In 1903, Amundsen led the first expedition to successfully traverse Canada's Northwest Passage between the Atlantic and Pacific oceans. He planned a small expedition of six men in a 45-ton fishing vessel, Gjøa, in order to have flexibility. His ship had relatively shallow draft. His technique was to use a small ship and hug the coast. Amundsen had the ship outfitted with a small 13 horsepower single-screw paraffin engine.
They traveled via Baffin Bay, the Parry Channel and then south through Peel Sound, James Ross Strait, Simpson Strait and Rae Strait. They spent two winters at King William Island, in the harbor of what is today Gjoa Haven. During this time, Amundsen and the crew learned from the local Netsilik Inuit people about Arctic survival skills, which he found invaluable in his later expedition to the South Pole. For example, he learned to use sled dogs for transportation of goods and to wear animal skins in lieu of heavy, woolen parkas, which could not keep out the cold when wet.
Leaving Gjoa Haven, he sailed west and passed Cambridge Bay, which had been reached from the west by Richard Collinson in 1852. Continuing to the south of Victoria Island, the ship cleared the Canadian Arctic Archipelago on 17 August 1905. It had to stop for the winter before going on to Nome on Alaska's Pacific coast. The nearest telegraph station was 500 miles (800 km) away in Eagle. Amundsen traveled there overland to wire a success message on 5 December, then returned to Nome in 1906. Later that year he was elected to the American Antiquarian Society.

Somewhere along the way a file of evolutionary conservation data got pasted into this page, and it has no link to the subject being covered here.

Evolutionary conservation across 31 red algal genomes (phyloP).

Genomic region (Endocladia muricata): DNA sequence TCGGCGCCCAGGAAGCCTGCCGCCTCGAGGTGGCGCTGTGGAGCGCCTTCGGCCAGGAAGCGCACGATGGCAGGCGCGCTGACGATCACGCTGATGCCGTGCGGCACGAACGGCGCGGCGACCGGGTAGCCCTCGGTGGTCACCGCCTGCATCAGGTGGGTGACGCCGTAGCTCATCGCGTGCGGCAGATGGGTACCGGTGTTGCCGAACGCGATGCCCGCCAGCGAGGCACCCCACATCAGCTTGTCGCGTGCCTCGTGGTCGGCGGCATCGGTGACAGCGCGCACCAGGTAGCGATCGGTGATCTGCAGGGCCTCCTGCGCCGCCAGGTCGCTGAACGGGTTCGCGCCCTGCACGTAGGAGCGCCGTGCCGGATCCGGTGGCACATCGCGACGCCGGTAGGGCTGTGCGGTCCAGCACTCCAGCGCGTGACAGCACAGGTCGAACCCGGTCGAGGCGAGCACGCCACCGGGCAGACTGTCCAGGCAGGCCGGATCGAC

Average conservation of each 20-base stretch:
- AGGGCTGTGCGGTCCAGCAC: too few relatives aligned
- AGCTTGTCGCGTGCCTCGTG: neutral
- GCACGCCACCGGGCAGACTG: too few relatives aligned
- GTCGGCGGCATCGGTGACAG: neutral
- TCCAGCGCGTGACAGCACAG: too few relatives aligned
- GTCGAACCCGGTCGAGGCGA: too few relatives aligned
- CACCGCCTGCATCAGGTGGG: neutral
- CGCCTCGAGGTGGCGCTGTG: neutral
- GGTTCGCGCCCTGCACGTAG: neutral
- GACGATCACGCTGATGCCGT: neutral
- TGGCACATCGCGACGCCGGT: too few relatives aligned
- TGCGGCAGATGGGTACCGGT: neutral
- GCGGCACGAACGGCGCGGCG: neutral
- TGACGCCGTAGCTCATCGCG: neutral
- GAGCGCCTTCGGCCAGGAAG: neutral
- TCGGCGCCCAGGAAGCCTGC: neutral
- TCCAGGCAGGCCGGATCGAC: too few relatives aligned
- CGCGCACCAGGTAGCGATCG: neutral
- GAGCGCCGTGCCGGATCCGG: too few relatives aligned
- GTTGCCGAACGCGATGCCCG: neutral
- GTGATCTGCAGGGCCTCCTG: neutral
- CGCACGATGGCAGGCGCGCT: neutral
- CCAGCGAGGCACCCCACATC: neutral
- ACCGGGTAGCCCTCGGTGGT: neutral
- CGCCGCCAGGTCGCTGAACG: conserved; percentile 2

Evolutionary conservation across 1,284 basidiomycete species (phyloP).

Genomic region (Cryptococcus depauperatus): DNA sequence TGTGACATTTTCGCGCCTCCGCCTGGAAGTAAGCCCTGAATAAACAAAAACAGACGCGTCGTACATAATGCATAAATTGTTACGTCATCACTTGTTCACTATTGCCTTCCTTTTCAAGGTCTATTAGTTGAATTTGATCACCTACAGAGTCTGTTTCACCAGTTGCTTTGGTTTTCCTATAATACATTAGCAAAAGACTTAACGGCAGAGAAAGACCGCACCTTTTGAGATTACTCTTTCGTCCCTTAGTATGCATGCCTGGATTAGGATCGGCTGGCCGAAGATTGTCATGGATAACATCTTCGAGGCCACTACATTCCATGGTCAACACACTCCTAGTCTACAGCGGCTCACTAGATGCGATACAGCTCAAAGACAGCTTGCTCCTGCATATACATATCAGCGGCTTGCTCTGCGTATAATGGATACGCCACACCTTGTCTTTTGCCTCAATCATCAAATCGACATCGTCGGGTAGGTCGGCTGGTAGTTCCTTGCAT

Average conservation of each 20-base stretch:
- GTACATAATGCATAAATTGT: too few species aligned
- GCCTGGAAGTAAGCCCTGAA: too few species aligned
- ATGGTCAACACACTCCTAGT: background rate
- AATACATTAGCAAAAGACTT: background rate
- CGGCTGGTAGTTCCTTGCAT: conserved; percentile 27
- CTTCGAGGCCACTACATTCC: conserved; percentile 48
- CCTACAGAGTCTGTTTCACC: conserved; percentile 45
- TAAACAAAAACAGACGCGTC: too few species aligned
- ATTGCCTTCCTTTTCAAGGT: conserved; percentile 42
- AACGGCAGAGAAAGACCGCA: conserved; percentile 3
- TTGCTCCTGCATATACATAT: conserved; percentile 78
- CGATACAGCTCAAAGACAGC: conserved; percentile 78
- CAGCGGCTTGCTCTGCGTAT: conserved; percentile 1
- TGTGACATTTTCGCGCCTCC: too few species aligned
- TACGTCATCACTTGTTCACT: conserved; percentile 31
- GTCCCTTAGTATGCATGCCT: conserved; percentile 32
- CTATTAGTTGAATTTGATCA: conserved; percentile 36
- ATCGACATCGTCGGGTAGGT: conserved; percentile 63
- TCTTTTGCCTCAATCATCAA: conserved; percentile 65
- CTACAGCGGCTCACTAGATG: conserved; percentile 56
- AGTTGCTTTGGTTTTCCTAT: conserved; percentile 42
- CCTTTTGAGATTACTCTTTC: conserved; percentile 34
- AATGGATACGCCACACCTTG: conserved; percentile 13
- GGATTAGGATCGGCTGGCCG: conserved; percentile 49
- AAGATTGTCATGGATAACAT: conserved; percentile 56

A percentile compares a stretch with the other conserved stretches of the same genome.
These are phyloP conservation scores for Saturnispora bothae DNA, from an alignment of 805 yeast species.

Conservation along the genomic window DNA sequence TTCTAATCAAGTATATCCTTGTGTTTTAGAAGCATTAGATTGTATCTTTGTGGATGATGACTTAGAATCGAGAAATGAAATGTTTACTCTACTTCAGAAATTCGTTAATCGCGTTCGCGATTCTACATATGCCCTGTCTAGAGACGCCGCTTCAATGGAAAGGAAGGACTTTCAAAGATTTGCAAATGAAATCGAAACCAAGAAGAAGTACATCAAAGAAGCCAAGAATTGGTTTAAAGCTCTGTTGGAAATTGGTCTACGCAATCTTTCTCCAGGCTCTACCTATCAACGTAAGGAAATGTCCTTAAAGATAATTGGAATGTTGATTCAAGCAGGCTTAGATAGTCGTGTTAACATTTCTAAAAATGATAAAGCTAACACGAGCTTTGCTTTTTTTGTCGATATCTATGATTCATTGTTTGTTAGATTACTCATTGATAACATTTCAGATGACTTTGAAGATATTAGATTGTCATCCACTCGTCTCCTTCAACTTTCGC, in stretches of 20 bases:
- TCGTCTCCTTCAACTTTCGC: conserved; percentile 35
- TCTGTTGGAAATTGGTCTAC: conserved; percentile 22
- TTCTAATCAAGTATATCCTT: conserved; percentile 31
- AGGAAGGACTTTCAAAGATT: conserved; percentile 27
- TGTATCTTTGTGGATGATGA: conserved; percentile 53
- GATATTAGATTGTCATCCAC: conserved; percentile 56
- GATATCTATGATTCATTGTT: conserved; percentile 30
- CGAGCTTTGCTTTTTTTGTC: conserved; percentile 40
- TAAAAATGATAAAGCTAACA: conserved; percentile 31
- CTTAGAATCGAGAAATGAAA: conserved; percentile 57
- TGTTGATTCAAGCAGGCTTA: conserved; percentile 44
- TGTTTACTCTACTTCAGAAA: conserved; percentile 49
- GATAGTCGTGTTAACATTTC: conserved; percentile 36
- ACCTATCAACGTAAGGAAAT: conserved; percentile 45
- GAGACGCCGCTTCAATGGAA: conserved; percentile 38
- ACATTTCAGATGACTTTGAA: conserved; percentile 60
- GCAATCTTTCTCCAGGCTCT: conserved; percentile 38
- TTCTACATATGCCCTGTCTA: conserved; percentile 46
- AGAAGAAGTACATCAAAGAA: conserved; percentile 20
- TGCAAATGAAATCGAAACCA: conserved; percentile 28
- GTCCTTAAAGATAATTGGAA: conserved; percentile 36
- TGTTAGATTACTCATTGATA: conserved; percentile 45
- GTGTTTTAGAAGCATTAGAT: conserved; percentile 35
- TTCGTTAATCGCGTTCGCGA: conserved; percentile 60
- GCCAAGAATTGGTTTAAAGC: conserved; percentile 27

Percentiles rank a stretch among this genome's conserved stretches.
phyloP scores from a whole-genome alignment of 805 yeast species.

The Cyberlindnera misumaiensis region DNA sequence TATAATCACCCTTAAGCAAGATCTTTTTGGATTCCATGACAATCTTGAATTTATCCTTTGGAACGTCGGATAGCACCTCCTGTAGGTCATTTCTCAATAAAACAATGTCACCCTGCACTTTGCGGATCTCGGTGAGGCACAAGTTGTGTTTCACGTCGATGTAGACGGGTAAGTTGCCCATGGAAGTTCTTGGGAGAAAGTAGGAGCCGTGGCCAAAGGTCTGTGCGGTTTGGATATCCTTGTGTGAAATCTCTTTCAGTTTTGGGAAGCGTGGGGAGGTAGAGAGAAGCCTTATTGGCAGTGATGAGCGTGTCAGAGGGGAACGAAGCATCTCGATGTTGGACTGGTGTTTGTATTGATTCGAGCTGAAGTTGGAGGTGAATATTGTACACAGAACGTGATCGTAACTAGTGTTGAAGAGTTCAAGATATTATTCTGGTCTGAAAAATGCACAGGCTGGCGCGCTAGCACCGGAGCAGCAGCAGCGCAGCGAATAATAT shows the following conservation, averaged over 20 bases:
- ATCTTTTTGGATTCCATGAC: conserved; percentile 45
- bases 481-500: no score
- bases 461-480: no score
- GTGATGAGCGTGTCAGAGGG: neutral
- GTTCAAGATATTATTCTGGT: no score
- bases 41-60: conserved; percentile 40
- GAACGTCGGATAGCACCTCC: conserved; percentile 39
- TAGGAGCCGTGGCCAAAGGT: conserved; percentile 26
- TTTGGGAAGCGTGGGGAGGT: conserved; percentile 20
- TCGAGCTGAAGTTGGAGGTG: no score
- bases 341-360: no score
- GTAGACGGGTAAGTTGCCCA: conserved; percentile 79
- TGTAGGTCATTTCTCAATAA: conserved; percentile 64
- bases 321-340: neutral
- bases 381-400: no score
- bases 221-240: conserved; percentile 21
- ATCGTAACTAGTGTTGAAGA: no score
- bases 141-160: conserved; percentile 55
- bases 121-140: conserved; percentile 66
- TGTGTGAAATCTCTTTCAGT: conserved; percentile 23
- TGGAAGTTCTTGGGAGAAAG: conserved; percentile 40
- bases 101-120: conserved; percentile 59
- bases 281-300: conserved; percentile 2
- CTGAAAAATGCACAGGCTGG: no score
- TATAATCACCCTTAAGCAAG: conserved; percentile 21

At this time, Amundsen learned of the dissolution of the union between Norway and Sweden, and that he had a new king. The explorer sent the new king, Haakon VII, news that his traversing the Northwest Passage "was a great achievement for Norway". He said he hoped to do more and signed it "Your loyal subject, Roald Amundsen." The crew returned to Oslo in November 1906, after almost three-and-a-half years abroad. Gjøa was returned to Norway in 1972. After a 45-day trip from San Francisco on a bulk carrier, she was placed on land outside the Fram Museum in Oslo, where she is now situated inside her own dedicated building at the museum.
South Pole ExpeditionEdit